How I’m Breaking the Mold as an Artist

how I'm breaking the mold as an artist

Hey guys! Today I’d like to share with you a little bit about how I’m breaking the mold of being an artist in the 21st century.

Throughout history, artists have had to fit certain molds to have their work accepted by galleries and the art community.

But the greatest artists were the ones who broke the mold.

In Medieval Europe, art was controlled by the Church. Artists had to create work featuring religious characters and stories in order to sell. Artists found ways to work around these limitations by inserting the faces of their patrons into religious scenes.

The great art of the Renaissance was a rejection of these restrictions. In fact, there has been a constant back and forth throughout history, with each art movement being a reaction to the one that came before.

Impressionism was a reaction to Realism. Monet and the Impressionists were originally shunned by the art community in Paris. Of course they are now widely loved and celebrated (not to mention, the art is worth millions).

In 1917, Marcel DuChamp submitted an upside down urinal as an affront to the so-called “Society of Independent Artists”. This move has gone down in history and gave rise to Dadaism.

Marcel Duchamp Fountain 1917

The greatest historical artists we know today were the ones who broke the mold and pushed back against the establishment. These artists were ahead of their time, controversial, and often under appreciated until late in life or even after death.

Artist Gustav Klimt The Kiss

So how can I follow in the footsteps of the great artists of the past?

Today, there are once again pervasive ideas about what being an artist should look like.

Many of my professors at University scoffed at the idea of selling art online on fashion and home decor products. They held the belief that a true artist should suffer for their work, and should only show in established galleries, otherwise they’re “selling out”.

Another pervasive idea is that art should only be understood and accessible to an elite few. I think that idea is bullshit and needs to be smashed like the patriarchy! I hold the belief that art should be accessible to all.

The internet and the ability to self represent has completely changed the landscape of being an artist today. We can spread our work around the world all on our own, and become business men and women in our own right. We can create any kind of artwork we want and find a market for it.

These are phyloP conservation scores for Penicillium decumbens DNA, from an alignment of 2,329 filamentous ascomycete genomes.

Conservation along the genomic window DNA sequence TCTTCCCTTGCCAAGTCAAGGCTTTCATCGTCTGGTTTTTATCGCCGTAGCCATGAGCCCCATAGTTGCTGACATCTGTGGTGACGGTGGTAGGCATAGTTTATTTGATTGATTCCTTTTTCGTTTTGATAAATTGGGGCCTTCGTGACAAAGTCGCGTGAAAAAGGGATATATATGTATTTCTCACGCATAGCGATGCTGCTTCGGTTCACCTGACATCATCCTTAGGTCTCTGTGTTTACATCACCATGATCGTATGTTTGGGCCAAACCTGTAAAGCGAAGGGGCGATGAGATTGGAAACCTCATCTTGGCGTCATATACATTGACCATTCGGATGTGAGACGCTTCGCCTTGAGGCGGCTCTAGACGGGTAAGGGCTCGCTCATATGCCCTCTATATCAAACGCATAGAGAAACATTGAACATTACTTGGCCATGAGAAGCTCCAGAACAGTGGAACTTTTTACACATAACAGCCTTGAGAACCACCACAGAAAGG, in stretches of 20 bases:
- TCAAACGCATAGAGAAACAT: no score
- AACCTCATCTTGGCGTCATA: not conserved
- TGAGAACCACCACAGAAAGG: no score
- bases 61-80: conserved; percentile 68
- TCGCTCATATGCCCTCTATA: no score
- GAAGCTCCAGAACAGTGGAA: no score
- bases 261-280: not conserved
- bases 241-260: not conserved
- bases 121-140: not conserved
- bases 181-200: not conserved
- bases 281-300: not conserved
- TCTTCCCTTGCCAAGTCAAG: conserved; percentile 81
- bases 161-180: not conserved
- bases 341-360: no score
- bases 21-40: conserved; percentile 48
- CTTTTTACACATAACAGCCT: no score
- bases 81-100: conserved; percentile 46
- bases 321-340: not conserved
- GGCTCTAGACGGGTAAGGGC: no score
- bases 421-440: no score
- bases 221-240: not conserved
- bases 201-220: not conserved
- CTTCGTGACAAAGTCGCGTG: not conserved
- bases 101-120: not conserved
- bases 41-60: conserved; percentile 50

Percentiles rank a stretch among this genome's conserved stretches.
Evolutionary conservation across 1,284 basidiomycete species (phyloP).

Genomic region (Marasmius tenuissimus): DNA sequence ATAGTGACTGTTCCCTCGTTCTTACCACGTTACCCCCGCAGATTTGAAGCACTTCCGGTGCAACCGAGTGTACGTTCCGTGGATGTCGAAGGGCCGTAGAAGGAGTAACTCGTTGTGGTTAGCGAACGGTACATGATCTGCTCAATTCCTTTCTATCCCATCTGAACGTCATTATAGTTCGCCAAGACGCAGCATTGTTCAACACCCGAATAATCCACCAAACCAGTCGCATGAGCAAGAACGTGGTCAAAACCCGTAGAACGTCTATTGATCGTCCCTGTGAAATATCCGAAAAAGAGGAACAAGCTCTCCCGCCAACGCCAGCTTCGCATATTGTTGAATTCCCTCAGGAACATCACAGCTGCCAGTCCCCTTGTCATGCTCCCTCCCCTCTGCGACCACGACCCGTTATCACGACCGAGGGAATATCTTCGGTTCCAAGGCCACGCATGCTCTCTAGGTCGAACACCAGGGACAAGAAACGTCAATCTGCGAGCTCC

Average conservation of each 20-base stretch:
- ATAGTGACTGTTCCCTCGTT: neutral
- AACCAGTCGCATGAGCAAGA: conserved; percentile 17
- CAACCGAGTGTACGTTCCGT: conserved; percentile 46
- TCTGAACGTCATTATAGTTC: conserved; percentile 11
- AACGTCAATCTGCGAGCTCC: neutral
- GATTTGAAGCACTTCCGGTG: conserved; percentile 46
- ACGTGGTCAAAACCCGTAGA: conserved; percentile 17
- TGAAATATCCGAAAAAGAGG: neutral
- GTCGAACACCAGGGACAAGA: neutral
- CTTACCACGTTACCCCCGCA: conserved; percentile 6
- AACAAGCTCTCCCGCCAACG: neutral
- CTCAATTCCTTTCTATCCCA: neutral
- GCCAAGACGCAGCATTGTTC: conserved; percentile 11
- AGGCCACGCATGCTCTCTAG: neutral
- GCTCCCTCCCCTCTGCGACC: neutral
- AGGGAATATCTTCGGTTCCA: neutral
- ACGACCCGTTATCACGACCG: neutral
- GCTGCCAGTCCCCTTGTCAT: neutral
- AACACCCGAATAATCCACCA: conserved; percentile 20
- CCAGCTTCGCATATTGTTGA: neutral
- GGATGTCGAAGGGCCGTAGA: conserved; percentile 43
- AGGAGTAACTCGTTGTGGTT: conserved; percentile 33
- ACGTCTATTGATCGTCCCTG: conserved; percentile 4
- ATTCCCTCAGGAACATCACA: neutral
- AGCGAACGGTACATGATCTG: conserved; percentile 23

All artists should be taking advantage of this and starting a new movement. Our movement doesn’t have a name yet but one day people will be reading about this time in history. Just like we read about the “Renaissance” “Impressionism” and “Dadaism” movements of the past.

This is how I’m breaking the mold as an artist and doing what every other great artist has done before me.

I’d love to hear your thoughts on what being an Artist in the 21st century means to you. Leave your comments below! Please note: I’m not an art historian and have definitely over-simplified some aspects here, so feel free to point out if I’m completely wrong.

Thanks for sticking around long enough to read my rant! I really appreciate it. Head over to my gallery to check out my artwork, and make sure to subscribe to my blog if you want to follow along on my journey.

Cheers,

Julie

6 thoughts on “How I’m Breaking the Mold as an Artist

  1. So true! So of the famous artists of the past I enjoy and others I ask why. Like the Ready mades by Duchamp, a upside down urinal and a shovel… why??? Seems to easy. I had art teachers do the same thing. My college art professor thought it was soo cool that I started my own business while others looked down upon it and told me “you cant make money with photoshop”…. even now my family still doenst approve of my art career. They see it as playing on the computer… their is my rant. Great post!

    1. As with a lot of historical artwork you have to understand the context in which it was made. DuChamp’s fountain was actually kind of a joke. He submitted it to an art show as a challenge to what was deemed “acceptable” at the time, and just went as outlandish as possible to make a statement. It’s actually very clever. Would I want it in my house? Hell no! But it was the gesture that makes the piece an important part of art history. You can read more about here, actually quite interesting: https://en.wikipedia.org/wiki/Fountain_(Duchamp)

      As to your comment about people looking down on digital art, I think that is where our challenge lies as contemporary artists. Like the artists of the past, doing something different and new is looked down upon in the beginning. Eventually it will just become another medium like drawing or painting but it will take some time for it to get there. But it will, eventually :)

      1. As far as famous artists go I prefer Monet or Van Gogh. Everyone has their own idea of what art is or what good art is. Some like Duchamp’s work, I first saw his work in my Art history class and laughed. I asked the professor if I bought a $20 snow shovel from Home Depot and called it art if it was. She said yes but it’s been done before.

        1. Oh for sure, I prefer a Monet or Van Gogh too. I think the urinal itself is not the art but the act of defiance, which the object has come to represent. It took me a while to understand and appreciate that piece πŸ˜‚

  2. This is such a great article I think that every aspiring artist should read it, though its good to have pointers, most often we lock ourselves into someone else’s way of doing things and never develop our own because we think that their way is the only way or the right way or we try to please others, art then becomes a laborious task rather than an expression of creativity.